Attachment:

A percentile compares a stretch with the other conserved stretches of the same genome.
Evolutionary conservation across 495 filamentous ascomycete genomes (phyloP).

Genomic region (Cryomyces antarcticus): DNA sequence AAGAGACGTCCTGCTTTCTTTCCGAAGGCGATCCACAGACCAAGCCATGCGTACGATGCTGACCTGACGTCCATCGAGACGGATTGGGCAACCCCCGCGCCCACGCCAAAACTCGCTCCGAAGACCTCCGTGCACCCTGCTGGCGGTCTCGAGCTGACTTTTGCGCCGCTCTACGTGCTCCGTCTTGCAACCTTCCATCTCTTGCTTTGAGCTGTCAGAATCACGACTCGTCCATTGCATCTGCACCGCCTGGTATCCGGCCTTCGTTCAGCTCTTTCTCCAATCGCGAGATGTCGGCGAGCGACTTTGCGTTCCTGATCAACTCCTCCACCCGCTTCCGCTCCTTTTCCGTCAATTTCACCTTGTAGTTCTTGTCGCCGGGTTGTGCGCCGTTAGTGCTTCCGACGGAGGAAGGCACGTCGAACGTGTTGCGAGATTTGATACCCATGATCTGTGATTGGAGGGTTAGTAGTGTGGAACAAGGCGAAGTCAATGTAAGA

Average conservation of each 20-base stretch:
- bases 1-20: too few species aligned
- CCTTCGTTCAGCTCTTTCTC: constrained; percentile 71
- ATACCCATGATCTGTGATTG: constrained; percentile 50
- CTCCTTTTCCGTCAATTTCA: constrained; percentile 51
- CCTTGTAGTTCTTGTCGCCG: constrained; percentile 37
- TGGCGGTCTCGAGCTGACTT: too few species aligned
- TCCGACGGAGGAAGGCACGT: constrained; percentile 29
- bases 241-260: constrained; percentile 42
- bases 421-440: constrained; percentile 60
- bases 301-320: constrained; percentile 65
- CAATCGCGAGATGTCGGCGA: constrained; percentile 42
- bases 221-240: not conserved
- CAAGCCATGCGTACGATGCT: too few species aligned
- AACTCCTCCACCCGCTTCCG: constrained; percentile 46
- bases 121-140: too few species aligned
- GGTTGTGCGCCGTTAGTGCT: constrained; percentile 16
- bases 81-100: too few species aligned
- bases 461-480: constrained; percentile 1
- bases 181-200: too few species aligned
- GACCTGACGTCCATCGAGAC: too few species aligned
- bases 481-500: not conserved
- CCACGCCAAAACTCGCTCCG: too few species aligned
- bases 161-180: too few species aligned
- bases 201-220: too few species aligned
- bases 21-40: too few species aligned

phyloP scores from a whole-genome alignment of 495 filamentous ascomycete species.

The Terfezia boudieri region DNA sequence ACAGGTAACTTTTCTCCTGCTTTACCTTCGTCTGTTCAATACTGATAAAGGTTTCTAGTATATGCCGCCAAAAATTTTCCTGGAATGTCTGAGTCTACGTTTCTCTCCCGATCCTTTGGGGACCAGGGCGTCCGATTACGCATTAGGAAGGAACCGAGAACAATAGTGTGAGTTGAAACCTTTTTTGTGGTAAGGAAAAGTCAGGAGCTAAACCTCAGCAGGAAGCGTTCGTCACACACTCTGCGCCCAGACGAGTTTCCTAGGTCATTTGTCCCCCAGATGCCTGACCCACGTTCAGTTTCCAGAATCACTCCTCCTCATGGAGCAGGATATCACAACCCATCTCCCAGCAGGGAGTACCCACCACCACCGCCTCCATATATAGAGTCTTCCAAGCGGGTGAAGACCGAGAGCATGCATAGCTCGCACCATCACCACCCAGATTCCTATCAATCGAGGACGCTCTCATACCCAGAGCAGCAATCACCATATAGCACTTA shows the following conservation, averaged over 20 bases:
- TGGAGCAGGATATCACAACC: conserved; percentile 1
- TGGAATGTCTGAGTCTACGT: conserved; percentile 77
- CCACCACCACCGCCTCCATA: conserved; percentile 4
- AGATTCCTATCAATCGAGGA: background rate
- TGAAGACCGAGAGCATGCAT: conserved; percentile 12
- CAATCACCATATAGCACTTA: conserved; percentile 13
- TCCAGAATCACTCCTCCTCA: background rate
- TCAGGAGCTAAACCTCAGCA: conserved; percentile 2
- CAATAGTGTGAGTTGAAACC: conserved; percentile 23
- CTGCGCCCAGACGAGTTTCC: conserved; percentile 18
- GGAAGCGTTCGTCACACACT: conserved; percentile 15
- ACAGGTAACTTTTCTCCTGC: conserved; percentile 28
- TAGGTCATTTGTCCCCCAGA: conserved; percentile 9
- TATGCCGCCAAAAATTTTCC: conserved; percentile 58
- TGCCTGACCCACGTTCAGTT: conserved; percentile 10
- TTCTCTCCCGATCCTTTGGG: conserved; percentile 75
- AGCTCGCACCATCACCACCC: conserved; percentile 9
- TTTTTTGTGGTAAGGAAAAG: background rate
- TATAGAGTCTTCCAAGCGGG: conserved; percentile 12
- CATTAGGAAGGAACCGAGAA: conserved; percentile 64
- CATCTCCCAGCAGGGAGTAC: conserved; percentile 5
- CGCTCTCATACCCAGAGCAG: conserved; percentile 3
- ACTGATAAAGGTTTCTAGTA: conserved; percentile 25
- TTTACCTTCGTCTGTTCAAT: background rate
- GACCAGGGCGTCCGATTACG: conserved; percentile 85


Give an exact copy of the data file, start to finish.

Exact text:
A percentile compares a stretch with the other conserved stretches of the same genome.
Evolutionary conservation across 495 filamentous ascomycete genomes (phyloP).

Genomic region (Cryomyces antarcticus): DNA sequence AAGAGACGTCCTGCTTTCTTTCCGAAGGCGATCCACAGACCAAGCCATGCGTACGATGCTGACCTGACGTCCATCGAGACGGATTGGGCAACCCCCGCGCCCACGCCAAAACTCGCTCCGAAGACCTCCGTGCACCCTGCTGGCGGTCTCGAGCTGACTTTTGCGCCGCTCTACGTGCTCCGTCTTGCAACCTTCCATCTCTTGCTTTGAGCTGTCAGAATCACGACTCGTCCATTGCATCTGCACCGCCTGGTATCCGGCCTTCGTTCAGCTCTTTCTCCAATCGCGAGATGTCGGCGAGCGACTTTGCGTTCCTGATCAACTCCTCCACCCGCTTCCGCTCCTTTTCCGTCAATTTCACCTTGTAGTTCTTGTCGCCGGGTTGTGCGCCGTTAGTGCTTCCGACGGAGGAAGGCACGTCGAACGTGTTGCGAGATTTGATACCCATGATCTGTGATTGGAGGGTTAGTAGTGTGGAACAAGGCGAAGTCAATGTAAGA

Average conservation of each 20-base stretch:
- bases 1-20: too few species aligned
- CCTTCGTTCAGCTCTTTCTC: constrained; percentile 71
- ATACCCATGATCTGTGATTG: constrained; percentile 50
- CTCCTTTTCCGTCAATTTCA: constrained; percentile 51
- CCTTGTAGTTCTTGTCGCCG: constrained; percentile 37
- TGGCGGTCTCGAGCTGACTT: too few species aligned
- TCCGACGGAGGAAGGCACGT: constrained; percentile 29
- bases 241-260: constrained; percentile 42
- bases 421-440: constrained; percentile 60
- bases 301-320: constrained; percentile 65
- CAATCGCGAGATGTCGGCGA: constrained; percentile 42
- bases 221-240: not conserved
- CAAGCCATGCGTACGATGCT: too few species aligned
- AACTCCTCCACCCGCTTCCG: constrained; percentile 46
- bases 121-140: too few species aligned
- GGTTGTGCGCCGTTAGTGCT: constrained; percentile 16
- bases 81-100: too few species aligned
- bases 461-480: constrained; percentile 1
- bases 181-200: too few species aligned
- GACCTGACGTCCATCGAGAC: too few species aligned
- bases 481-500: not conserved
- CCACGCCAAAACTCGCTCCG: too few species aligned
- bases 161-180: too few species aligned
- bases 201-220: too few species aligned
- bases 21-40: too few species aligned

phyloP scores from a whole-genome alignment of 495 filamentous ascomycete species.

The Terfezia boudieri region DNA sequence ACAGGTAACTTTTCTCCTGCTTTACCTTCGTCTGTTCAATACTGATAAAGGTTTCTAGTATATGCCGCCAAAAATTTTCCTGGAATGTCTGAGTCTACGTTTCTCTCCCGATCCTTTGGGGACCAGGGCGTCCGATTACGCATTAGGAAGGAACCGAGAACAATAGTGTGAGTTGAAACCTTTTTTGTGGTAAGGAAAAGTCAGGAGCTAAACCTCAGCAGGAAGCGTTCGTCACACACTCTGCGCCCAGACGAGTTTCCTAGGTCATTTGTCCCCCAGATGCCTGACCCACGTTCAGTTTCCAGAATCACTCCTCCTCATGGAGCAGGATATCACAACCCATCTCCCAGCAGGGAGTACCCACCACCACCGCCTCCATATATAGAGTCTTCCAAGCGGGTGAAGACCGAGAGCATGCATAGCTCGCACCATCACCACCCAGATTCCTATCAATCGAGGACGCTCTCATACCCAGAGCAGCAATCACCATATAGCACTTA shows the following conservation, averaged over 20 bases:
- TGGAGCAGGATATCACAACC: conserved; percentile 1
- TGGAATGTCTGAGTCTACGT: conserved; percentile 77
- CCACCACCACCGCCTCCATA: conserved; percentile 4
- AGATTCCTATCAATCGAGGA: background rate
- TGAAGACCGAGAGCATGCAT: conserved; percentile 12
- CAATCACCATATAGCACTTA: conserved; percentile 13
- TCCAGAATCACTCCTCCTCA: background rate
- TCAGGAGCTAAACCTCAGCA: conserved; percentile 2
- CAATAGTGTGAGTTGAAACC: conserved; percentile 23
- CTGCGCCCAGACGAGTTTCC: conserved; percentile 18
- GGAAGCGTTCGTCACACACT: conserved; percentile 15
- ACAGGTAACTTTTCTCCTGC: conserved; percentile 28
- TAGGTCATTTGTCCCCCAGA: conserved; percentile 9
- TATGCCGCCAAAAATTTTCC: conserved; percentile 58
- TGCCTGACCCACGTTCAGTT: conserved; percentile 10
- TTCTCTCCCGATCCTTTGGG: conserved; percentile 75
- AGCTCGCACCATCACCACCC: conserved; percentile 9
- TTTTTTGTGGTAAGGAAAAG: background rate
- TATAGAGTCTTCCAAGCGGG: conserved; percentile 12
- CATTAGGAAGGAACCGAGAA: conserved; percentile 64
- CATCTCCCAGCAGGGAGTAC: conserved; percentile 5
- CGCTCTCATACCCAGAGCAG: conserved; percentile 3
- ACTGATAAAGGTTTCTAGTA: conserved; percentile 25
- TTTACCTTCGTCTGTTCAAT: background rate
- GACCAGGGCGTCCGATTACG: conserved; percentile 85